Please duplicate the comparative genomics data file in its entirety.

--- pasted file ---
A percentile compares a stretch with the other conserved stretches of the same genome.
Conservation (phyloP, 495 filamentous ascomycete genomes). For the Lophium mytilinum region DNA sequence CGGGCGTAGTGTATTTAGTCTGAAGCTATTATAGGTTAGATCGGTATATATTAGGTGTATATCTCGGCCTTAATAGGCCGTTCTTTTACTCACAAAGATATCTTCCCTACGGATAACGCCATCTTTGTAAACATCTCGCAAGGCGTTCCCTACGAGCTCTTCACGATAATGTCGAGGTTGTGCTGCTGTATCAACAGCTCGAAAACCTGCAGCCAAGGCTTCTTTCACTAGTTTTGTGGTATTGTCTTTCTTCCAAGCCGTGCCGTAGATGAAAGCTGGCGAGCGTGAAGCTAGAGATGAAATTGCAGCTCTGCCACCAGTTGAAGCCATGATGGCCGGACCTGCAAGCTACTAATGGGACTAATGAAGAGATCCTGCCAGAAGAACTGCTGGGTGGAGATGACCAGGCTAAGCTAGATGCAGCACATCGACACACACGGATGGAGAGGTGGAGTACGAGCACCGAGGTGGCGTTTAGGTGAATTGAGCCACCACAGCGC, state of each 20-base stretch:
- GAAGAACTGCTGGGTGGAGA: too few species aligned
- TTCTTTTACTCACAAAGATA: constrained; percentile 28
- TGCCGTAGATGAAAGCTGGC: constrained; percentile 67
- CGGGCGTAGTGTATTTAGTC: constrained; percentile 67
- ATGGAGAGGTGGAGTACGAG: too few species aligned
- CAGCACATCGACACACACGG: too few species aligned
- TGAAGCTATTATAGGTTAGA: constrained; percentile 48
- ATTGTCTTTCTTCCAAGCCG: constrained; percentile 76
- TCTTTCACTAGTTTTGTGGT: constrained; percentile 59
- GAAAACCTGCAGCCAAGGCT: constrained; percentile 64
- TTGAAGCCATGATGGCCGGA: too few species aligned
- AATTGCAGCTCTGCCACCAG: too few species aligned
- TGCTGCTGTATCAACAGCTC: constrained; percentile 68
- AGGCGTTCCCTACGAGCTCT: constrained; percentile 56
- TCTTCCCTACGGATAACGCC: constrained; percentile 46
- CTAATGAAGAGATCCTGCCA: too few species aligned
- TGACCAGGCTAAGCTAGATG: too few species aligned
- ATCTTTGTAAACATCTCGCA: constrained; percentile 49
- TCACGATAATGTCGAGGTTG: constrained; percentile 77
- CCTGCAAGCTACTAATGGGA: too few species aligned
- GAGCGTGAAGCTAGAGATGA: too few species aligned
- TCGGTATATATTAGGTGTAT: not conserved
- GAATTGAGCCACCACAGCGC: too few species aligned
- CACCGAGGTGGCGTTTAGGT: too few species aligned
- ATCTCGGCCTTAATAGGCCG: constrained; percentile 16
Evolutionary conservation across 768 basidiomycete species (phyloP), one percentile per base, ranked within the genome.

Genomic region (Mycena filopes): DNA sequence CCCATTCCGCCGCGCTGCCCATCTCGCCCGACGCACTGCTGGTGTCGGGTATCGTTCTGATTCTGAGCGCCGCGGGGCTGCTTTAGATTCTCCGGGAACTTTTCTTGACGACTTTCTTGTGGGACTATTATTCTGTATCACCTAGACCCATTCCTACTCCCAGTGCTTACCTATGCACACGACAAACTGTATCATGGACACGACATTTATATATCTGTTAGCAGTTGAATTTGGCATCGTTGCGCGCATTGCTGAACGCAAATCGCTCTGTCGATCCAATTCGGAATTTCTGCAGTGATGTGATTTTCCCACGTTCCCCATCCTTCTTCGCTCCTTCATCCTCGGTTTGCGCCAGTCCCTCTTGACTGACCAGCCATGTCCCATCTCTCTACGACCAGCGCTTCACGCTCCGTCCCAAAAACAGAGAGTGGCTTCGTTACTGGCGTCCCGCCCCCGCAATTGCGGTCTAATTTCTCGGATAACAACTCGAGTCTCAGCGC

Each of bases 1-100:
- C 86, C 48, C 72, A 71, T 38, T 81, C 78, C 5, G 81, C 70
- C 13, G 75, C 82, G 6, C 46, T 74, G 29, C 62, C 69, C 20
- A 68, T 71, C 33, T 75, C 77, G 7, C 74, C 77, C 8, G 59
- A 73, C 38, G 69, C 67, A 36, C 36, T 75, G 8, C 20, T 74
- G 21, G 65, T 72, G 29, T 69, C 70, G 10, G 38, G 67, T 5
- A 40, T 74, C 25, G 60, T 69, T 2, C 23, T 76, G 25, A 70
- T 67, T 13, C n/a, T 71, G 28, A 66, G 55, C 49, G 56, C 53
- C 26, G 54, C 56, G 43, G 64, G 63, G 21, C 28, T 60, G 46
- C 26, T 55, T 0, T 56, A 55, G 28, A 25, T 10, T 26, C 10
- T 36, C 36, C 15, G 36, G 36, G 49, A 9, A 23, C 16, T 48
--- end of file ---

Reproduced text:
A percentile compares a stretch with the other conserved stretches of the same genome.
Conservation (phyloP, 495 filamentous ascomycete genomes). For the Lophium mytilinum region DNA sequence CGGGCGTAGTGTATTTAGTCTGAAGCTATTATAGGTTAGATCGGTATATATTAGGTGTATATCTCGGCCTTAATAGGCCGTTCTTTTACTCACAAAGATATCTTCCCTACGGATAACGCCATCTTTGTAAACATCTCGCAAGGCGTTCCCTACGAGCTCTTCACGATAATGTCGAGGTTGTGCTGCTGTATCAACAGCTCGAAAACCTGCAGCCAAGGCTTCTTTCACTAGTTTTGTGGTATTGTCTTTCTTCCAAGCCGTGCCGTAGATGAAAGCTGGCGAGCGTGAAGCTAGAGATGAAATTGCAGCTCTGCCACCAGTTGAAGCCATGATGGCCGGACCTGCAAGCTACTAATGGGACTAATGAAGAGATCCTGCCAGAAGAACTGCTGGGTGGAGATGACCAGGCTAAGCTAGATGCAGCACATCGACACACACGGATGGAGAGGTGGAGTACGAGCACCGAGGTGGCGTTTAGGTGAATTGAGCCACCACAGCGC, state of each 20-base stretch:
- GAAGAACTGCTGGGTGGAGA: too few species aligned
- TTCTTTTACTCACAAAGATA: constrained; percentile 28
- TGCCGTAGATGAAAGCTGGC: constrained; percentile 67
- CGGGCGTAGTGTATTTAGTC: constrained; percentile 67
- ATGGAGAGGTGGAGTACGAG: too few species aligned
- CAGCACATCGACACACACGG: too few species aligned
- TGAAGCTATTATAGGTTAGA: constrained; percentile 48
- ATTGTCTTTCTTCCAAGCCG: constrained; percentile 76
- TCTTTCACTAGTTTTGTGGT: constrained; percentile 59
- GAAAACCTGCAGCCAAGGCT: constrained; percentile 64
- TTGAAGCCATGATGGCCGGA: too few species aligned
- AATTGCAGCTCTGCCACCAG: too few species aligned
- TGCTGCTGTATCAACAGCTC: constrained; percentile 68
- AGGCGTTCCCTACGAGCTCT: constrained; percentile 56
- TCTTCCCTACGGATAACGCC: constrained; percentile 46
- CTAATGAAGAGATCCTGCCA: too few species aligned
- TGACCAGGCTAAGCTAGATG: too few species aligned
- ATCTTTGTAAACATCTCGCA: constrained; percentile 49
- TCACGATAATGTCGAGGTTG: constrained; percentile 77
- CCTGCAAGCTACTAATGGGA: too few species aligned
- GAGCGTGAAGCTAGAGATGA: too few species aligned
- TCGGTATATATTAGGTGTAT: not conserved
- GAATTGAGCCACCACAGCGC: too few species aligned
- CACCGAGGTGGCGTTTAGGT: too few species aligned
- ATCTCGGCCTTAATAGGCCG: constrained; percentile 16
Evolutionary conservation across 768 basidiomycete species (phyloP), one percentile per base, ranked within the genome.

Genomic region (Mycena filopes): DNA sequence CCCATTCCGCCGCGCTGCCCATCTCGCCCGACGCACTGCTGGTGTCGGGTATCGTTCTGATTCTGAGCGCCGCGGGGCTGCTTTAGATTCTCCGGGAACTTTTCTTGACGACTTTCTTGTGGGACTATTATTCTGTATCACCTAGACCCATTCCTACTCCCAGTGCTTACCTATGCACACGACAAACTGTATCATGGACACGACATTTATATATCTGTTAGCAGTTGAATTTGGCATCGTTGCGCGCATTGCTGAACGCAAATCGCTCTGTCGATCCAATTCGGAATTTCTGCAGTGATGTGATTTTCCCACGTTCCCCATCCTTCTTCGCTCCTTCATCCTCGGTTTGCGCCAGTCCCTCTTGACTGACCAGCCATGTCCCATCTCTCTACGACCAGCGCTTCACGCTCCGTCCCAAAAACAGAGAGTGGCTTCGTTACTGGCGTCCCGCCCCCGCAATTGCGGTCTAATTTCTCGGATAACAACTCGAGTCTCAGCGC

Each of bases 1-100:
- C 86, C 48, C 72, A 71, T 38, T 81, C 78, C 5, G 81, C 70
- C 13, G 75, C 82, G 6, C 46, T 74, G 29, C 62, C 69, C 20
- A 68, T 71, C 33, T 75, C 77, G 7, C 74, C 77, C 8, G 59
- A 73, C 38, G 69, C 67, A 36, C 36, T 75, G 8, C 20, T 74
- G 21, G 65, T 72, G 29, T 69, C 70, G 10, G 38, G 67, T 5
- A 40, T 74, C 25, G 60, T 69, T 2, C 23, T 76, G 25, A 70
- T 67, T 13, C n/a, T 71, G 28, A 66, G 55, C 49, G 56, C 53
- C 26, G 54, C 56, G 43, G 64, G 63, G 21, C 28, T 60, G 46
- C 26, T 55, T 0, T 56, A 55, G 28, A 25, T 10, T 26, C 10
- T 36, C 36, C 15, G 36, G 36, G 49, A 9, A 23, C 16, T 48